I think not. There won't be any blue shifted collapse to a point - all you should see is that the area of black which was below you is still below you and is growing larger. On the visible horizon of that black you will see a glowing edge from all the light behind the horizon that gets refracted towards you by gravitational lensing. Up above you will see the universe pretty much unchanged, only distorted to the extent your speed of free fall approach relativistic levels. Down below you can even see stuff which has fallen through the EH just before you did, it will never quite reach the ever falling EH from your point of view.

All that will apply, of course, only if you happen to fall into a black hole massive enough to have its Schwarzschild radius larger than the radius where the tidal forces become lethal. Otherwise you will be dead long before you even reach the EH.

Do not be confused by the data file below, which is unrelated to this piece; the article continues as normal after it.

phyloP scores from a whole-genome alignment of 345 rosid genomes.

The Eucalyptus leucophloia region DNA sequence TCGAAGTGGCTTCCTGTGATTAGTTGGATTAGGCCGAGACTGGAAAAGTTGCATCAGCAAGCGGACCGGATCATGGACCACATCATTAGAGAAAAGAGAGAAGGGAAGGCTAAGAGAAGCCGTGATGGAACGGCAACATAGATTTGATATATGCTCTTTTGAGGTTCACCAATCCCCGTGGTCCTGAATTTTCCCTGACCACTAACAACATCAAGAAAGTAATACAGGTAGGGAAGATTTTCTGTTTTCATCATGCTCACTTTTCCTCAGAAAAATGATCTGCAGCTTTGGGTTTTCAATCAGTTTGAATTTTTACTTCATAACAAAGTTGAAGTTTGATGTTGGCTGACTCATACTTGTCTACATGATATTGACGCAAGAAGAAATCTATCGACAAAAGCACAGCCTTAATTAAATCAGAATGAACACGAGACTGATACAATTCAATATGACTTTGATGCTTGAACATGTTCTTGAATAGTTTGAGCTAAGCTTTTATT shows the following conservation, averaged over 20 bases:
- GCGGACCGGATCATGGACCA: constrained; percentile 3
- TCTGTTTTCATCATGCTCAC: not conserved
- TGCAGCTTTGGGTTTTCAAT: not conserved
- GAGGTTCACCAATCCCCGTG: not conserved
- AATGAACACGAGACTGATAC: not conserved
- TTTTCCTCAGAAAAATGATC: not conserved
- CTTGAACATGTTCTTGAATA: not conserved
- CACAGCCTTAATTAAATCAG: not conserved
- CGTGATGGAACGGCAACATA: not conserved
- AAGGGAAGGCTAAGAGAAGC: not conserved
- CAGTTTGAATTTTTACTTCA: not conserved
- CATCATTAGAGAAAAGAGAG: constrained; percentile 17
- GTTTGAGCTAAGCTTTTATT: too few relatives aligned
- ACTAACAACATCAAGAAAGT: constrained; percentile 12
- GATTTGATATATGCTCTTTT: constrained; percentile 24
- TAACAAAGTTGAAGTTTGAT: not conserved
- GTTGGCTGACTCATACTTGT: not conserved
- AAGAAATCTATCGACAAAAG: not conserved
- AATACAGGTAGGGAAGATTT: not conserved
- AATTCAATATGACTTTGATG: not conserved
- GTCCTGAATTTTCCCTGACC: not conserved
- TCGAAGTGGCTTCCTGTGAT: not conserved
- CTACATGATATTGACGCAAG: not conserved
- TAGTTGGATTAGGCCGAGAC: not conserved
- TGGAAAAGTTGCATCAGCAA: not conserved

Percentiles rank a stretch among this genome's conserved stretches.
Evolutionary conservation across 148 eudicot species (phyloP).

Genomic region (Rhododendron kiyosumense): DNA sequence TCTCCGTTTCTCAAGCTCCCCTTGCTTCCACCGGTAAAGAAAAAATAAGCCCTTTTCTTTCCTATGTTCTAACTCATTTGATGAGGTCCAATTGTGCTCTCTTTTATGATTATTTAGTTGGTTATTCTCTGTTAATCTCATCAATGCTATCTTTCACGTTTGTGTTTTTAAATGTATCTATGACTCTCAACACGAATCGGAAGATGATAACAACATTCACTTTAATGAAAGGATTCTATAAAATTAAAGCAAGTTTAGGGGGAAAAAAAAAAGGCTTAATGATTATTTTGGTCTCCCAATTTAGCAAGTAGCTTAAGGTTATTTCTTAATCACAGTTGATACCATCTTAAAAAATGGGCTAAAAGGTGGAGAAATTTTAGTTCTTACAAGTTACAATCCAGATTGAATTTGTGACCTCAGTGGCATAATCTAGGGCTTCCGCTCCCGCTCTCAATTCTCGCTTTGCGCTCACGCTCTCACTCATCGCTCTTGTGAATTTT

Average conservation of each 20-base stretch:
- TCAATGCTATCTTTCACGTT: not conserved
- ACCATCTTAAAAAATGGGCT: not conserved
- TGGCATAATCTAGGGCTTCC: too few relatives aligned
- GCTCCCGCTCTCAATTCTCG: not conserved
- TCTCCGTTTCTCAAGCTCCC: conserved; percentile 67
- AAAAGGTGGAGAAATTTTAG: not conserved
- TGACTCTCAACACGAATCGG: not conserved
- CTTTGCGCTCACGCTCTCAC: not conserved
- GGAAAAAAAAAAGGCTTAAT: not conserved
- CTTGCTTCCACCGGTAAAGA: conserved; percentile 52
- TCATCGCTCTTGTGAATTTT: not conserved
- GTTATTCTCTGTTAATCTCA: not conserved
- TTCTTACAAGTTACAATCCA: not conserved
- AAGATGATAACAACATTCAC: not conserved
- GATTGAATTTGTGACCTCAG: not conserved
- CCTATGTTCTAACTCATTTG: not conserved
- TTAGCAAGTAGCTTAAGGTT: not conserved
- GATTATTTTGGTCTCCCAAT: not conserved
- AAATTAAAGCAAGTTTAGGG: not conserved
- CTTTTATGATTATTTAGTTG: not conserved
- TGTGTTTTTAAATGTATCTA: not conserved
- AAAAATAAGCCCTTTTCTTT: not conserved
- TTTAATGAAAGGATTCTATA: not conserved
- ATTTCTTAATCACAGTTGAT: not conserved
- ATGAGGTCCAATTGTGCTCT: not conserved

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Silver badge

Re: sucked into the event horizon?

But that's wrong. Any lightray projected outwards from your eye excepts the ones going "straight up" will intersect the event horizon at some point. I.e. everything will be black except for a single point. Similarly, if you are at 3M radius, the event horizon will look like a flat infinite expanse.

Fun's here: http://gregegan.customer.netspace.net.au/PLANCK/Tour/Tour.html#BHVIEW I'm sure there are others.

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Silver badge

Re: sucked into the event horizon?

But the light I see is not projected out of my eye! :-) It is coming in and nothing about the EH prohibits the light from outside to follow me as I fall towards the central mass. However, no light bouncing off me can reach above the apparent EH for the outsider. That's why for them I would slowly spatter into a flat blob on the surface of the "blackness", dim and red shift into oblivion, while I would still see their puzzled faces and only the fact that they've stopped responding to my signals will indicate to me that I've fallen beyond the point of no return...

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Joke